Buyers are out there, but technology has dramatically changed their sophistication and behavior.
In a previous MacRo Report post Finding the Market for Commercial Real Estate, I tackled a frequently asked question:
“I know the market is not what it used to be, but even still … where are the buyers?”
The first step to a successful sale of commercial property in this economy is getting a true sense of market value. The previous post covered how a pricing gap wider than 5% or so discourages prospective buyers of commercial real estate from making even an exploratory offer.
There is another reason for the perception that buyers seem non-existent these days: with more information available through the internet, there has been a decline in the percentage of physical property tours.
Back in the day, commercial real estate agents would work to generate big buzz about a new listing without revealing much visually about the property. This more or less forced interested parties to make a call to the broker have a look.
These days, anyone with an internet connection has vast information on property listings, comparable offerings, recent sales, financing, and investment analytics at their fingertips. The modern real estate buyer is far more educated about the “big picture” than they were even before this recession began.
This has served to more or less remove the “greater fool” variable from the market place and tighten price ranges for property.
As I wrote in my previous post, “While the traditional 20th century physical property tours that many owners and brokers came to count on may be dropping for some sectors of real estate offerings, viewings of those same properties through the multitude of internet commercial listing services, including broker websites, may literally astound property owners.”
Website analytics indicate that MacRo, Ltd. property listing photos, videos, and property brochures are viewed thousands of times, by agents and potential buyers alike.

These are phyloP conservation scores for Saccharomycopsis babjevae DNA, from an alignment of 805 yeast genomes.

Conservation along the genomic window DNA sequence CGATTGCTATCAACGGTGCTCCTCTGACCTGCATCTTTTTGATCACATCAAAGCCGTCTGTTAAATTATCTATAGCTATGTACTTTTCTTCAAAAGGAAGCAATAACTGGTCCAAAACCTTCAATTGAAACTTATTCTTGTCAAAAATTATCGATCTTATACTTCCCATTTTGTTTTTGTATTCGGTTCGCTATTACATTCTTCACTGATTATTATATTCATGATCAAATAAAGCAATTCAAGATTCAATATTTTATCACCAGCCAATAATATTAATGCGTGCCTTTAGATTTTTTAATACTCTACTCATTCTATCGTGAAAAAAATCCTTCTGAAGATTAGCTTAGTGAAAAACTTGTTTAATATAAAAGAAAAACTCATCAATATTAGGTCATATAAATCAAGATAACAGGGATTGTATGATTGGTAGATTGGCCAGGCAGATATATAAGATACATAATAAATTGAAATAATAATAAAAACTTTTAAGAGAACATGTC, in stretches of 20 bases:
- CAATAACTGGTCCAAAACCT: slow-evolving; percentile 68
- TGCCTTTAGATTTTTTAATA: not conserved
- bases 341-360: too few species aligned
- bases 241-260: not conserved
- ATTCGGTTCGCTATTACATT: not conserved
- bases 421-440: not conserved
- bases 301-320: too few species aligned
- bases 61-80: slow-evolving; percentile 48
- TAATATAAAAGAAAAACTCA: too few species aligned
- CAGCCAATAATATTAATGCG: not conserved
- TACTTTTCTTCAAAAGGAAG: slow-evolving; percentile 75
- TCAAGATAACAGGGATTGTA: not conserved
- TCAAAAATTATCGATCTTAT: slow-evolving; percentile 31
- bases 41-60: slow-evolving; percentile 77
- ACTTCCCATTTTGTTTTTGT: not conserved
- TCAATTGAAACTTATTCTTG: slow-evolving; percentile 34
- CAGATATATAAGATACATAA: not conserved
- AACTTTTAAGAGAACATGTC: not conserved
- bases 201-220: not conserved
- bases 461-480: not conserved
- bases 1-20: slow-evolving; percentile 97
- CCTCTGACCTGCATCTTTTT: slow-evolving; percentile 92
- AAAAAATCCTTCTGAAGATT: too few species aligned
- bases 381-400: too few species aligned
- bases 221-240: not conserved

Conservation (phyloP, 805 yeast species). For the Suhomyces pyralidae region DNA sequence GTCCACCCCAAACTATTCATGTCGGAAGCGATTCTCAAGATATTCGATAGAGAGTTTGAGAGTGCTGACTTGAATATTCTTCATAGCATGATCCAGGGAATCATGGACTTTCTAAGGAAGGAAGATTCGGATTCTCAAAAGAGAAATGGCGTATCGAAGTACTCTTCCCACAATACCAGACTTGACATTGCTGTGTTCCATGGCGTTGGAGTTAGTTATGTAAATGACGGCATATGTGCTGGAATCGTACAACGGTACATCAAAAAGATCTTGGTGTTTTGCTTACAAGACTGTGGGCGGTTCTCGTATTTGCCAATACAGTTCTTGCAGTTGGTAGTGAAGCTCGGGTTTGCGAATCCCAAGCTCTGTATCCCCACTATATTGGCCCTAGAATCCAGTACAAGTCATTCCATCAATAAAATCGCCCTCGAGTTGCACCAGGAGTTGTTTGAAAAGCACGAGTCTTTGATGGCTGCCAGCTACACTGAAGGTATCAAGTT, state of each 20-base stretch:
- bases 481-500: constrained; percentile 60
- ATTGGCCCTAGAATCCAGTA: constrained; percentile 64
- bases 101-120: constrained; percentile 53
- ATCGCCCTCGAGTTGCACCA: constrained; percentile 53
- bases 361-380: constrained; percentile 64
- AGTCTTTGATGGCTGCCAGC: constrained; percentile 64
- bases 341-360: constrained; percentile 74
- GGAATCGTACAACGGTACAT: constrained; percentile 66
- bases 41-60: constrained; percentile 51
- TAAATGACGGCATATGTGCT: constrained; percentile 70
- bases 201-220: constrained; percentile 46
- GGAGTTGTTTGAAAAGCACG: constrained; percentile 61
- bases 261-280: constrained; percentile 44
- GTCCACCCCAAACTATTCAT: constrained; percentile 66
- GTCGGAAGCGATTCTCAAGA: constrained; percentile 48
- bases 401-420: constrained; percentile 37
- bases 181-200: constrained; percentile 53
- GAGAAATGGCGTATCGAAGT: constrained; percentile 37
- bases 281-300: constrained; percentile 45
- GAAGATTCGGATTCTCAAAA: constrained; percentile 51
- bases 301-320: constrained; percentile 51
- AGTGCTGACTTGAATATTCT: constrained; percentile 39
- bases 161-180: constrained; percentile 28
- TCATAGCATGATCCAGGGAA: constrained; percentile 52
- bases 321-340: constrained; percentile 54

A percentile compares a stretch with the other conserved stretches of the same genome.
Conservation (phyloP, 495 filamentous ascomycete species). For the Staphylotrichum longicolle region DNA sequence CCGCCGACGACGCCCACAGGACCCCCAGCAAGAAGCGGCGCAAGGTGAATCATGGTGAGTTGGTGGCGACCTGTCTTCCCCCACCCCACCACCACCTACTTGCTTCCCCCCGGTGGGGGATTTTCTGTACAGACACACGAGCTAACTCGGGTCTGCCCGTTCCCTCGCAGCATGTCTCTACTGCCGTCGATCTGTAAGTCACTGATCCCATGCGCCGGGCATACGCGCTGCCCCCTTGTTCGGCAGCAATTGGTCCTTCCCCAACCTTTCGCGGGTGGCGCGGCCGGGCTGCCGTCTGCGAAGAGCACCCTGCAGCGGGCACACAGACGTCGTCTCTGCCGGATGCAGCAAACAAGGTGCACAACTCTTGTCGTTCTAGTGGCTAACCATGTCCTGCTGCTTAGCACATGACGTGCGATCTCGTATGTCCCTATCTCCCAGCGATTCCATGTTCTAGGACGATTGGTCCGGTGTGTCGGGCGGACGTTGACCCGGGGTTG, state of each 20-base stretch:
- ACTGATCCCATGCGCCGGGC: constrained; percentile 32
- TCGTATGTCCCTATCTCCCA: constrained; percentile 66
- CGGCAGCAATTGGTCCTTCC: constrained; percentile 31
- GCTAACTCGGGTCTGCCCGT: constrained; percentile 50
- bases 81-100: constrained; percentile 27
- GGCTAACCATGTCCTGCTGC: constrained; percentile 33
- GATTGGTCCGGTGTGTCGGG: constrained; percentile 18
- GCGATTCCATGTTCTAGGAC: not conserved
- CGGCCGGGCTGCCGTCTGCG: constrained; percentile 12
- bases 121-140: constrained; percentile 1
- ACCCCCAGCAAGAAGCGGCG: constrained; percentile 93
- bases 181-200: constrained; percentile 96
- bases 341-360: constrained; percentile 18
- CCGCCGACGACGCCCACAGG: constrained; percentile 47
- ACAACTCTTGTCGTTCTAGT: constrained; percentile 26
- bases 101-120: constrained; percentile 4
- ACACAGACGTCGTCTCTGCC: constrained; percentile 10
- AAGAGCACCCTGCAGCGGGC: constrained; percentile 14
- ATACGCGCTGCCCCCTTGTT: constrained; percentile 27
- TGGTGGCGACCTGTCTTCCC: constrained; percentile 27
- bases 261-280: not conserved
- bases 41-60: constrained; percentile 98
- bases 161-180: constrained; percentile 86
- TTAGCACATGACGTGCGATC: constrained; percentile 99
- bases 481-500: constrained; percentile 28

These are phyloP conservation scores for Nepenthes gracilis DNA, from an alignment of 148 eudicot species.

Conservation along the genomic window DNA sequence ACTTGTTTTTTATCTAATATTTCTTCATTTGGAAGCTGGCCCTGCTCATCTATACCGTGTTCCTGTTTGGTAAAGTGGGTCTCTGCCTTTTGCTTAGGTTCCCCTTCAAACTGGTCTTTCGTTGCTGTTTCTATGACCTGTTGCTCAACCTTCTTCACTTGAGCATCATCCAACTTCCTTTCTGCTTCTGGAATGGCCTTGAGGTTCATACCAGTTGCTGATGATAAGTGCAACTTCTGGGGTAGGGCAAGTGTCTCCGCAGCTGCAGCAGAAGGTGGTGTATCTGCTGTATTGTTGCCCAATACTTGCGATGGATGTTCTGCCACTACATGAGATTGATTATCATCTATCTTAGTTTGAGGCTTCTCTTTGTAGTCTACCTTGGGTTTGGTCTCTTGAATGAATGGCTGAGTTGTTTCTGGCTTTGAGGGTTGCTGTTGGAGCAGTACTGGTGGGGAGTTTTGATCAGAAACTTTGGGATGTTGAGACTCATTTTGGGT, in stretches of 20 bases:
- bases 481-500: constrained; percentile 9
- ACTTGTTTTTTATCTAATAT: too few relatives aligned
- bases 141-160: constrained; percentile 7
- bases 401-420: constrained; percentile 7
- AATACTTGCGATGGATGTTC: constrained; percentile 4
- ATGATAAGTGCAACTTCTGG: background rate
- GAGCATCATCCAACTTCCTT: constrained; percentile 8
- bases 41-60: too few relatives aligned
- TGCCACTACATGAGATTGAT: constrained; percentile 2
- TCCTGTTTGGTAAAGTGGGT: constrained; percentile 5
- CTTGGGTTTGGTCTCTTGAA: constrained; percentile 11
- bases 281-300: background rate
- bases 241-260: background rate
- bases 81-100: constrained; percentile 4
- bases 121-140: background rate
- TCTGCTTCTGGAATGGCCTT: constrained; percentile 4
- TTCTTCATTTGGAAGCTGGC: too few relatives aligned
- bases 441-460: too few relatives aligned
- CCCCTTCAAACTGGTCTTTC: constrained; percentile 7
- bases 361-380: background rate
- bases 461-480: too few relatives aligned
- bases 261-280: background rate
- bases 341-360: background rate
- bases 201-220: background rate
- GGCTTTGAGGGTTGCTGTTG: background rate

We know the buyers are out there, and they are actively looking. But this same technology has changed the dynamics of what still remains the commercial real estate industry’s most powerful emotional marketing tool—the property tour.
Today’s buyers tour properties without stepping foot inside: through virtual tours, videos, extensive photographs, floor plans, record plats, Google Street View maps, zoning maps, income and expense records, demographic and tax office research, etc.
They won’t waste their time physically touring a property until they have a deeper sense of how well the offering will fit their needs. Not unlike shopping for household products on the web, prospective buyers usually won’t take that next step toward requesting a tour unless they get a good “virtual” feel for the property.
Whether the property owner likes it or not, making information available on the internet is now expected by prospects. When is comes to more sensitive property details, the smart brokers require that the prospects and their agents register by providing contact info, signing a confidentiality agreement and in many cases producing verification that the prospect has the financial capability to acquire the property.
To that end, when appointments are requested, there is a much higher likelihood that there is serious interest in the property from a qualified party … therefore requiring the owner representative to have deep knowledge of the property and relevant market data … not to mention good closing skills.
The traditional form of garnering feedback from prospects has changed as well. While property tours have always been a critical component of market intelligence, the broker now has mountains of statistical information through website and listing service analytics.
Based on feedback from tours, agents were able to gauge whether a property’s price was in line with the market, or if there was something out of whack with the building or property that curbed buyer interest. Instead, a large percentage of prospective buyers tour properties from the comfort and anonymity of their computers. It’s radio silence for agents and owners—no direct feedback to be had.
Using analytics, the broker is able to weigh the number of times a property has shown up in searches against the number of times a prospect has actually viewed the specifics. This is only one example of how a broker and the property owner use web data to refine a property offering.
Look for continued evolution in the market. It’s coming fast. Like everything else, commercial real estate technology is evolving quickly which will continue to accelerate prospective buyers’ dependence on the web as a primary step in their search the right property.
The most interesting to watch will be those who raise the bar on virtual tours. Check out flyer.io to get a taste of what is coming.
The author: Rocky Mackintosh, President, MacRo, Ltd., a Land and Commercial Real Estate firm based in Frederick, Maryland. He also writes for TheTentacle.com.